In his analytical study, The Ideologies of African American Literature, Dr. Robert Washington asserts that, “In preindustrial structures of domination, the ruling group typically controls not only the subordinate group’s economic and political life, but also its cultural representations—namely the ideas and images inscribing its social identity in the public arena. In this country that ruling group has always been white Americans and the primary subordinate group has been Blacks.
Washington goes on to explain that in this relationship the dominant group defines what symbols, expressions and meanings are representative of the subordinate group. These representations emanate from the dominant group’s ideological biases toward the others. Words and expressions have historically been manifestations of those biases. Black is the only color defined in dictionaries by the use of negative adjectives. For example in the American Heritage Dictionary, black is equated with evil, wicked, dirty, soiled as from soot, depressing, angry, gloomy and sullen. It is quite evident that the intent was to create a negative and destructive image of the color black and all objects and persons associated with it. Conversely, the color white is associated with perfect human beauty, especially female beauty.
Historian Dr. Winthrop D. Jordan exposed the manner in which the two colors have been juxtaposed throughout history. He wrote in his award winning book, White Over Black, “No two colors implied opposition as white and black. White and black connoted purity and filthiness, virginity and sin, virtue and baseness, beauty and ugliness, beneficence and evil, and God and the devil. These identifications are necessary in order for whites to justify their historically misguided belief in the inferiority of the Black race to them. Over decades, anything or anyone considered black was viewed negatively. Even African Americans did not want to be associated with their color. Skin lighteners, hair straighten formulas were very fashionable.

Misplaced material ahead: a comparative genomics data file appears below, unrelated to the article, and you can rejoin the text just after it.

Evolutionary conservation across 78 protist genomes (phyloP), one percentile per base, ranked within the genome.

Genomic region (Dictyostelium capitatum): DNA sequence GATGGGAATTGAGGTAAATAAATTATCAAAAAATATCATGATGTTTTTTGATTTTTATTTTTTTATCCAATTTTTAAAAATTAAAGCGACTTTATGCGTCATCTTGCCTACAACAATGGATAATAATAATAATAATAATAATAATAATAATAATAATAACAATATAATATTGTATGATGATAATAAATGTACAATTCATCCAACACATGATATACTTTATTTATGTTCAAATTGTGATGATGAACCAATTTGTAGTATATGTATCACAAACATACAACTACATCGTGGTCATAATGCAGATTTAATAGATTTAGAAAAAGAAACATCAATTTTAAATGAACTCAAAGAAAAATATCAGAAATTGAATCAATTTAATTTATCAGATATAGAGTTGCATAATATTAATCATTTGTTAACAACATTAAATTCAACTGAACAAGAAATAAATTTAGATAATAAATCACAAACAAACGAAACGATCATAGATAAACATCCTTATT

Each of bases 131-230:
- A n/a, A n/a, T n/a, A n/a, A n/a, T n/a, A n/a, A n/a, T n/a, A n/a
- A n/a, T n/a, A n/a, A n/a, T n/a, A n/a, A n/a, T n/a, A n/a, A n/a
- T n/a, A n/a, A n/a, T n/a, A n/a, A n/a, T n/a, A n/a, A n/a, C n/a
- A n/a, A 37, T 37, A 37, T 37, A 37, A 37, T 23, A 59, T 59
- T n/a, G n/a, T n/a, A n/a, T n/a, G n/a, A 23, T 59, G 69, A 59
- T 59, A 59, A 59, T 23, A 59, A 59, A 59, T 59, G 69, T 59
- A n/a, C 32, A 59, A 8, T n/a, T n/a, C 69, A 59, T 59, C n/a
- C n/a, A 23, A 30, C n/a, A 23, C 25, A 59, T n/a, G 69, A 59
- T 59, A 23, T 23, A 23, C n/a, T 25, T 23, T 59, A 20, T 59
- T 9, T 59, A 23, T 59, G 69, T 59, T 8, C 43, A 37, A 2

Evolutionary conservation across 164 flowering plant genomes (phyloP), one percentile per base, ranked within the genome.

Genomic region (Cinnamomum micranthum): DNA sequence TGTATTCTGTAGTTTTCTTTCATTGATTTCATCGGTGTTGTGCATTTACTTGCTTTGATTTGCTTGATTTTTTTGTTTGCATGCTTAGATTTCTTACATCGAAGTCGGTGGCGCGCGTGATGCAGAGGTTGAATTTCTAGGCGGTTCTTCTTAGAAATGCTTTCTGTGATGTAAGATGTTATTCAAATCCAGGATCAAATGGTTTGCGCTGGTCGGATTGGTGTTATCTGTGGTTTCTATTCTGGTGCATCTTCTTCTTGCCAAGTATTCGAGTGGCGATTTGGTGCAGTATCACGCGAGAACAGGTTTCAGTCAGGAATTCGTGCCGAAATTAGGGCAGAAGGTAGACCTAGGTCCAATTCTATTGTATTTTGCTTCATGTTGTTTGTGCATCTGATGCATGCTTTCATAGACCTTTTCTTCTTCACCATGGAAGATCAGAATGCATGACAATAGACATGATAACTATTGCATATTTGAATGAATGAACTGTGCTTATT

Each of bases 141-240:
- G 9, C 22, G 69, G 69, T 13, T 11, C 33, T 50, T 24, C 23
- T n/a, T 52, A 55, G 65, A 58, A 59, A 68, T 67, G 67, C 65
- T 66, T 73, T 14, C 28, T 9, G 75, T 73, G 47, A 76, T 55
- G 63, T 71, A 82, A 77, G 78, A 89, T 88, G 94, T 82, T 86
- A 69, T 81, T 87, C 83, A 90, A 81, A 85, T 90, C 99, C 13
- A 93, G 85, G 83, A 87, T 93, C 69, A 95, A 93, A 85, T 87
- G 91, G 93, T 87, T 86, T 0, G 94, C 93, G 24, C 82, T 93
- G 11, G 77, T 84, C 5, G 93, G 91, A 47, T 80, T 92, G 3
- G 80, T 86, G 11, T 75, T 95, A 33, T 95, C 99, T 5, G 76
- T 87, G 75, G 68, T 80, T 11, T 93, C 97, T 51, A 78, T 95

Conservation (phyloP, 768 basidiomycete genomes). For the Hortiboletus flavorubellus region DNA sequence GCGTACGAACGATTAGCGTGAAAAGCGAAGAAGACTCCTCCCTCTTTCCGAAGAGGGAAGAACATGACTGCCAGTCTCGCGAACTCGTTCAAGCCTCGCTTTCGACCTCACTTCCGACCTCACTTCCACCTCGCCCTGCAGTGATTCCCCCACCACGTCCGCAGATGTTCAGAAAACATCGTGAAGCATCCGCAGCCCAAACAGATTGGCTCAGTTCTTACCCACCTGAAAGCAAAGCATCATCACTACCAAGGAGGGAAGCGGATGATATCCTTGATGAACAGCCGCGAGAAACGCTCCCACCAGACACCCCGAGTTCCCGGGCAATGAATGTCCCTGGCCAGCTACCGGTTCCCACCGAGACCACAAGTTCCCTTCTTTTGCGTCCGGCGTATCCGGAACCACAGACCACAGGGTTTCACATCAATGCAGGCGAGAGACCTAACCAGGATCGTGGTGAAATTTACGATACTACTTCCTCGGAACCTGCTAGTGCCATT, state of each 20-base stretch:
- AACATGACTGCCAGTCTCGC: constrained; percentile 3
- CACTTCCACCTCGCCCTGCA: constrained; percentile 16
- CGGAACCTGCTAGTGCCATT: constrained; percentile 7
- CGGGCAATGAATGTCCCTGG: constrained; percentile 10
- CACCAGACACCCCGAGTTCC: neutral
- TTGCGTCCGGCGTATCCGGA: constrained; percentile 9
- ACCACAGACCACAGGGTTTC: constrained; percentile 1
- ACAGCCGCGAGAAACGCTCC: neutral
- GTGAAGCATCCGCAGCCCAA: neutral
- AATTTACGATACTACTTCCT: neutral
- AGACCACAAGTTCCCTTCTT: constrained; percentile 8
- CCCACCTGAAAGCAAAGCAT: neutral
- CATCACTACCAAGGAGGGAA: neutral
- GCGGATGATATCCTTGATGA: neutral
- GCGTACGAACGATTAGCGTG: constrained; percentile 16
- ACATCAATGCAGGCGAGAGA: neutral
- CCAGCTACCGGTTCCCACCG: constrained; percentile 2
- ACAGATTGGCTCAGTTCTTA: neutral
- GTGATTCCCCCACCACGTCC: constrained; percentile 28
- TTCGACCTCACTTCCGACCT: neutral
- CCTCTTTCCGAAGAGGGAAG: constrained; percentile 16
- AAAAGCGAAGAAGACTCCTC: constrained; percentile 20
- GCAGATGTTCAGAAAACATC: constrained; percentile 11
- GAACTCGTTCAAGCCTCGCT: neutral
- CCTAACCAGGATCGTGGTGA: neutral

The term experienced a brief reprieve during the Black Arts Movement when both writers and musicians made black a term of endearment. Maya Angelou glorified the word black in her poem Phenomenal Woman, Stokely Carmichael gave it strength with his cry “Black Power,” and James Brown sang of black pride with “Say it Loud, I’m Black and I’m Proud.”
But the reprieve was short lived and the color black is once again equated with negative images and connotations. kYmberly Keeton, a brilliant, talented, artistic young sister believes the term slipped back into darkness at the turn of the century. Ten years later with the release of Helena Andrews’ memoirs, Bitch is the New Black, and three years after her book, with the Netflix series, Orange is the New Black, the color was again under severe attack.
I personally take a great deal of pride in referring to myself as a Black man. I am blessed to have been born into a Black family and to be the descendant of great Black men and women who survived an abusive and sick system of exploitation. They made it up the rough side of the mountain, and left us with a legacy of strength, beauty and love. There is nothing negative or hateful about them at all.
I reject the suggestion that bitch and Black women are synonymous. My wife, sisters and my daughters are not bitches nor are the millions of other beautiful Black women who take pride in their race and color. And the insinuation that prison life is somehow a part of Black life is blatantly false. There are approximately one million Black men and women locked up (which I agree is far too many) out of a total population of thirty million. Three percent is not a fair representation of the Black race. If these writers must equate a color to a negative definition and meaning, why not title their works as Bitch is the New White, and Orange is the New White and give black a well-deserved rest.